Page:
The excuse of the first one was his need to examine his newly purchased field, so he could not attend. In ancient times, those who could afford to buy a field had to be rich landlords. Just as those today who can by a flat have to be property-owners. Thus, he had to be rich. The excuse of the second guest was his need to evaluate his five pairs of oxen, i.e. 10 oxen he had just purchased. This number of oxen was enough to farm a 45-hectare field. According to exegetical scholars, Luke’s description of this man indicates someone not buying oxen for the first time. Therefore, he had to be a big landowner. In other words, he too was a rich man. From the background of the third guest, Luke does not reveal very much. But we can still suppose that this first group of guests declining the invitation was not poor (4). Hence, those excluded from the banquet were rich.

        The host was now very angry and sent his servant to invite a second group of guests. This group included the poor, the crippled, the blind and the lame. The crippled, the blind, the lame and those handicapped in today's society hope to find a nice job but face a greater difficulty greater than that of able-bodied people. Needless to say, when religious, racial and sexist forms of discriminations were so common 2000 years ago, nine out of ten handicapped people had to beg in a society which provided no legal protection from discrimination. Therefore, they were, in fact, the "poor" (5). The third group consisted of those living in the hedgerows, people deserted by upper class people like Pharisees and the Scribes. These outcasts could not be the rich. In other words, all those who finally enjoyed the banquet were the poor.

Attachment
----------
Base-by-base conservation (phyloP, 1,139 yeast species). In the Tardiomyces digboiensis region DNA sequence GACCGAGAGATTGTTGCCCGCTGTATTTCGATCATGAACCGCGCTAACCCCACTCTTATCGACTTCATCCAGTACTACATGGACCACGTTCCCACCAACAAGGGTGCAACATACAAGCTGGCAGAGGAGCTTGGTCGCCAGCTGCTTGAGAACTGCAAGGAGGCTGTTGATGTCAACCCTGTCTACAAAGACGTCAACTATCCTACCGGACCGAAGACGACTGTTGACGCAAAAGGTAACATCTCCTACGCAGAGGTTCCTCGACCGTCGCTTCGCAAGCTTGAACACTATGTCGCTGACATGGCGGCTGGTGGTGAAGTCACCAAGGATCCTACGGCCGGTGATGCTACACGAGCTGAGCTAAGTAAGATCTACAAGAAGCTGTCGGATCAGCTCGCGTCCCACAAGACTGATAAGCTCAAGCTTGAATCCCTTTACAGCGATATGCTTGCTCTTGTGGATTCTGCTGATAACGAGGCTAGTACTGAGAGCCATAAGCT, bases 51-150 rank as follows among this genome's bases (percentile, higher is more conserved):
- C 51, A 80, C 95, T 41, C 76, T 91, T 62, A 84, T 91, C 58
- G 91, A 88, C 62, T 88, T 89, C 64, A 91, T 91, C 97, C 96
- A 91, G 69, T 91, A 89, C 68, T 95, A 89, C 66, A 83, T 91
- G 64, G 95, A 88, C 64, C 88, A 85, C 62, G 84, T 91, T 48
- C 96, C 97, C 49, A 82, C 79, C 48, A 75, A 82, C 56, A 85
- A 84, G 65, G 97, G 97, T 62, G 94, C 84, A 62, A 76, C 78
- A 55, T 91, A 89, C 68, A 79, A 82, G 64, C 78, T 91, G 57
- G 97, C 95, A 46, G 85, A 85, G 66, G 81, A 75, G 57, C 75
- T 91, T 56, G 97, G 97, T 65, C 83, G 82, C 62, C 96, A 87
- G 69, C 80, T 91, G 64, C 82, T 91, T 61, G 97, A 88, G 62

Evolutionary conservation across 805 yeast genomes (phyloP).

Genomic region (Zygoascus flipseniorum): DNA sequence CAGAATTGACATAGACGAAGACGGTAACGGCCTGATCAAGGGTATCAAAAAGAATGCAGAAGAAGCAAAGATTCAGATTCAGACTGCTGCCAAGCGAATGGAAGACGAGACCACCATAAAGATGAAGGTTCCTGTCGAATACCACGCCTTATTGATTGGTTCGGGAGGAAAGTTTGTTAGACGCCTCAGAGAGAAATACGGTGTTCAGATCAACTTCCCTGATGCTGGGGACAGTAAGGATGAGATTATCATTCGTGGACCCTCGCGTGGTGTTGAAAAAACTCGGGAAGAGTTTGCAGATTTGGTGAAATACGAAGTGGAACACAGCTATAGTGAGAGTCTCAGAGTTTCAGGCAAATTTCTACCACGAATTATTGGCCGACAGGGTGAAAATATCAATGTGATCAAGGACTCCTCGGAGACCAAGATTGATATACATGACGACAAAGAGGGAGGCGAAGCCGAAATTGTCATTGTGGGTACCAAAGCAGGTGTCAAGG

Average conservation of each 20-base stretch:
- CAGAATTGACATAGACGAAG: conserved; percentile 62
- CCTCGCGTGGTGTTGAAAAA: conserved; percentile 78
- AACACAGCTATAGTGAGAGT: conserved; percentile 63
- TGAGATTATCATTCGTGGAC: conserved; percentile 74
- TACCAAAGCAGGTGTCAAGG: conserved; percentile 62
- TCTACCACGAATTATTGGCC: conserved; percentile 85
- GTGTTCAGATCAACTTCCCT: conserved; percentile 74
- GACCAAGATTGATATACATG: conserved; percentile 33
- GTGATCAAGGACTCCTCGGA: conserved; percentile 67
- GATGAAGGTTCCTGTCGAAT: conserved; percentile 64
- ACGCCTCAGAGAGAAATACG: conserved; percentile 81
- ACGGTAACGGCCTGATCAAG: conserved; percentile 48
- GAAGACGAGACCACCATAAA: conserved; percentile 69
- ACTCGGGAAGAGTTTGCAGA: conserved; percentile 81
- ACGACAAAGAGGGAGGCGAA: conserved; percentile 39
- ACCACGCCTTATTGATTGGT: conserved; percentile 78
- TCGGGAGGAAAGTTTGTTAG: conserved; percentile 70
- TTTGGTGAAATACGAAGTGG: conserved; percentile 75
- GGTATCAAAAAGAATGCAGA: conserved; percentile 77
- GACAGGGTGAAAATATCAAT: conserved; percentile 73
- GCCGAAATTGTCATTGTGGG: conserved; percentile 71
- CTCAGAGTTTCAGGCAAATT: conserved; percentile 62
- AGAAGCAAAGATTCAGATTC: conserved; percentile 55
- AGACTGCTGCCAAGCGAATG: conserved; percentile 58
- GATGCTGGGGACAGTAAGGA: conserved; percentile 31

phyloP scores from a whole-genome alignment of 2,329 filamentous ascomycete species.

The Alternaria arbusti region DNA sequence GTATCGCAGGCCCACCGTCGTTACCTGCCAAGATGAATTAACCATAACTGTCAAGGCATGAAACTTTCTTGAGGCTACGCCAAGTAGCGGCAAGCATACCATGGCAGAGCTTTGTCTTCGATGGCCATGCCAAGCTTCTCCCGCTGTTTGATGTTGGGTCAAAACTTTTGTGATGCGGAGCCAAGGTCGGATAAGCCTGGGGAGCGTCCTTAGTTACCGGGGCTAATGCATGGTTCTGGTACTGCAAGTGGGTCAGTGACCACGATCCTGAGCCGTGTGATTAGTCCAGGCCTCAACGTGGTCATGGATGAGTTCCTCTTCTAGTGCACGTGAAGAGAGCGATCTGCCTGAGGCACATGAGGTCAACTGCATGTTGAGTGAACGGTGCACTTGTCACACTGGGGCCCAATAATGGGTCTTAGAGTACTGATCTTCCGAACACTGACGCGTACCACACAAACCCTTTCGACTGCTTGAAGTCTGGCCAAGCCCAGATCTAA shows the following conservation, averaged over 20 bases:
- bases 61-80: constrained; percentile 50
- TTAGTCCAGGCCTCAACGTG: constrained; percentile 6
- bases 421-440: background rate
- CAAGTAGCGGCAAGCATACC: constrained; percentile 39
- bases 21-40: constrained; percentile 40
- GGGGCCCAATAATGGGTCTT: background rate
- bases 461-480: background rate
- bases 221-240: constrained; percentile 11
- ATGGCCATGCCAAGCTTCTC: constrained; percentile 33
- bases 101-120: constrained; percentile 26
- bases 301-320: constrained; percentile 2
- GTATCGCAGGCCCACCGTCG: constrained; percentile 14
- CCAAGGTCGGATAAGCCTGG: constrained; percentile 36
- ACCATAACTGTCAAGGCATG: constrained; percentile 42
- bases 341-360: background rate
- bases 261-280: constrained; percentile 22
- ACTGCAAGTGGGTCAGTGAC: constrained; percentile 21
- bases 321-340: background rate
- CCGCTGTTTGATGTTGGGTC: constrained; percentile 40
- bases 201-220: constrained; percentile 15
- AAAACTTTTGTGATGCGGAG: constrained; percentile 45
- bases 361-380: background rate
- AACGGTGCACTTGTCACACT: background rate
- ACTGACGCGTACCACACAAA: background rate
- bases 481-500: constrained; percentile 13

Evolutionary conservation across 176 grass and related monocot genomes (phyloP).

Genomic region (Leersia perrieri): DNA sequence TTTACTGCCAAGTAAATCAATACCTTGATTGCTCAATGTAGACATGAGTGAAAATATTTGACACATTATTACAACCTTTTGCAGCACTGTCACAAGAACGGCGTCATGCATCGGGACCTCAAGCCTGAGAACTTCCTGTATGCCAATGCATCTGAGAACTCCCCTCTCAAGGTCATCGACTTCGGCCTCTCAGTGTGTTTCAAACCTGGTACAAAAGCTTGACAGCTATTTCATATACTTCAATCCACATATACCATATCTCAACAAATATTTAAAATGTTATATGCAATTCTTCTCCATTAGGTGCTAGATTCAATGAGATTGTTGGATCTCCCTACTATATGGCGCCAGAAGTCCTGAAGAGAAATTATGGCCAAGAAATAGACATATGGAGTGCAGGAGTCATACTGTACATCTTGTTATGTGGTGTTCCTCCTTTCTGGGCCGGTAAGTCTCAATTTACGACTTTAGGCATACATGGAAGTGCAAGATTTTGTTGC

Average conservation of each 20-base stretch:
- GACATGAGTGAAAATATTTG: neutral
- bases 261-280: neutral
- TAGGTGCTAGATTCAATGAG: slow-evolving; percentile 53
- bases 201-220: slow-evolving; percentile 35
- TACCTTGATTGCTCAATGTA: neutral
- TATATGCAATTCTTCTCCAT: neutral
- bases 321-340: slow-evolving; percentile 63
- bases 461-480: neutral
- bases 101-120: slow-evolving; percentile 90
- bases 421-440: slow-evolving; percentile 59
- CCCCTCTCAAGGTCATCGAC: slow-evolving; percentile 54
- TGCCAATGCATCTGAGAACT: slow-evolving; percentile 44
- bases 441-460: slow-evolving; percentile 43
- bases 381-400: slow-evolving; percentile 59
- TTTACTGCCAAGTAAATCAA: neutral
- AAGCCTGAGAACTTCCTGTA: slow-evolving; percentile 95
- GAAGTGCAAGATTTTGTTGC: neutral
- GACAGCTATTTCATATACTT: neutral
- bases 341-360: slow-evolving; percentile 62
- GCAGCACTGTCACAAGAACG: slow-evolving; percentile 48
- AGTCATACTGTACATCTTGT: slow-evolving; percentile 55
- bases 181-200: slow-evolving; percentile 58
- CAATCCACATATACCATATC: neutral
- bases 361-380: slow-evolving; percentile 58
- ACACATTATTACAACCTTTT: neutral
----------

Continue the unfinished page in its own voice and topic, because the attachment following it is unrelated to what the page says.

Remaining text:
Banquet = Banquet of Salvation = Banquet of "Priority on the Poor over the Rich"

        According to Jewish culture, a banquet symbolized the establishment of a covenant, i.e. the Banquet of the Reign of God (6). The Jews saw the coming time for a new heaven and earth as the hosting of a banquet by the Messiah. A banquet was used to symbolize the Banquet of the Reign of God, i.e. the coming moment of the Reign of God (7). Thus, the parable of the banquet is, in fact, concerned with teachings on the salvation that the Reign of God brings.

        This parable indicates the urgency of responding to the invitation to the banquet of the Reign of God and the extension of salvation to all humanity. Moreover, it makes clear that the "priority on the poor over the rich" preference in the salvation that the Reign of God gives. First of all, the principle determining the salvation of guests is to invite those who are unable to repay. The parable itself also indicates that those left behind are the rich with their fields and oxen, whereas those accepted are the handicapped poor. The context of this passage shows that the Pharisees and the scholars of the law were the primary audience. Through this parable, Jesus showed the preference of "priority on the poor over the rich" in the banquet of the Reign of God. This was a response to their view of who would merit to enter the Reign of God (8). The general view, at that time, as that distinguished Jews were entitled to enter the banquet of the Reign of God. The snobbish Pharisees regarded this entitlement as their special privilege. Therefore, in verse 15, when a man said to Jesus, "Blessed is the one who will dine in the Reign of God", he felt quite certain that he was one of the fortunate ones (9). However, Jesus uses this parable precisely to challenge this certitude. The "distinguished" and the rich were precisely the ones who would not be at the banquet.